Need to Know: Stanley Druckenmiller said central banks, not earnings, move markets. Today is the day to pay attention.

by | Oct 19, 2023 | Stock Market

Anniversary jitters anyone? Thursday marks 36 years since Black Monday KO’d global markets, with some sharing it-could-happen-again charts, as rising bond yields keep pulling the stock market off balance. A cautious day is setting up, amid some further crumbling of the Magnificent Seven fortress, with shares of Tesla down on Cybertruck expectations. That’s as shares of another of the Seven — AI stalwart Nvidia
— has seen a bit of a rough patch lately. A rally from Netflix could save the tech day.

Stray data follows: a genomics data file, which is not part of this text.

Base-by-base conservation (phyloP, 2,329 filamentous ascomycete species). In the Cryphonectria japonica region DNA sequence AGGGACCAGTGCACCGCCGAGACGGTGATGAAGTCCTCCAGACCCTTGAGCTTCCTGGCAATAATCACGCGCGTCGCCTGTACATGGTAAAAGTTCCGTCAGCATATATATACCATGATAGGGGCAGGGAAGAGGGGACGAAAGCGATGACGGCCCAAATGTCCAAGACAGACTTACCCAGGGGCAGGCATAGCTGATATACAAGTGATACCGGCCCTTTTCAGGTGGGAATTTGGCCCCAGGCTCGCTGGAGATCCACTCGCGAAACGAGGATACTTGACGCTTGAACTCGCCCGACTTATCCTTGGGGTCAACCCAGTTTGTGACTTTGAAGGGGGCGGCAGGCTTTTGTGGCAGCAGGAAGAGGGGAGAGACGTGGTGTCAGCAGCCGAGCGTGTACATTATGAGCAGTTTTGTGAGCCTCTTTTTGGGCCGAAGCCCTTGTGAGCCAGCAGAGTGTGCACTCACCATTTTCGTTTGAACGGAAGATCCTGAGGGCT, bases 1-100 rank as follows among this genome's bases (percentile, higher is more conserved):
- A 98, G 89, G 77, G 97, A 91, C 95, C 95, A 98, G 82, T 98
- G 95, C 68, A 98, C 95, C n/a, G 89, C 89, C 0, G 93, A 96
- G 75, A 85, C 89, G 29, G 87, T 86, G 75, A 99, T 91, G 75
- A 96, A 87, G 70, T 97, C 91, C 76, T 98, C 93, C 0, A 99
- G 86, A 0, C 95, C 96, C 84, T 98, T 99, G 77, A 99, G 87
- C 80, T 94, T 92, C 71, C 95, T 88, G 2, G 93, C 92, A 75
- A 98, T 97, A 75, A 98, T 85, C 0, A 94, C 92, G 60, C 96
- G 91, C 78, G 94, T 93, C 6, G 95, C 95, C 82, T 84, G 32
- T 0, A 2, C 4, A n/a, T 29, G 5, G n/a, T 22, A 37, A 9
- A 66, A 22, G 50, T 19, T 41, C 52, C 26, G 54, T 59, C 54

Tesla could be a big determiner for how stocks perform from here, says Simon Ree, founder of Tao of Trading, on X. “If we see aggressive dip-buying in TSLA Thursday, that would be a bullish tell. Conversely, if the market fades the pop in NFLX, that would signal overriding bearish sentiment.” And get that third eye cranking as Chairman Jerome Powell gathers the Economic Club of New York for a fireside chat on Thursday. Watch MarketWatch’s live coverage of Powell’s speech On that note and in the thick of earnings season, it’s worth reflecting on what widely followed investor and hedge-fund manager Stanley Druckenmiller has said about why central banks factor importantly in your investments. (h/t to quant researcher Wifey on X for the reminder). “Earnings don’t move the overall market; it’s the Fed, focus on the central banks, and focus on the movement of liquidity, most people in the market are looking for earnings and conventional measures. It’s liquidity that moves markets,” Druckenmiller said at the Lost Tree Club in 2015. Note, he’s expressed wariness on stocks this year, as well as predicting a hard economic landing. Our call of the day from Macro Tourist newsletter editor, Kevin Muir would tend to agree, as he says Powell’s comments have important bearing on markets for the next two months. Muir believes some investors way too caught up in recent data that shows a strong economy. “I will not disagree with the analysis that the U.S. economy appears to be r …

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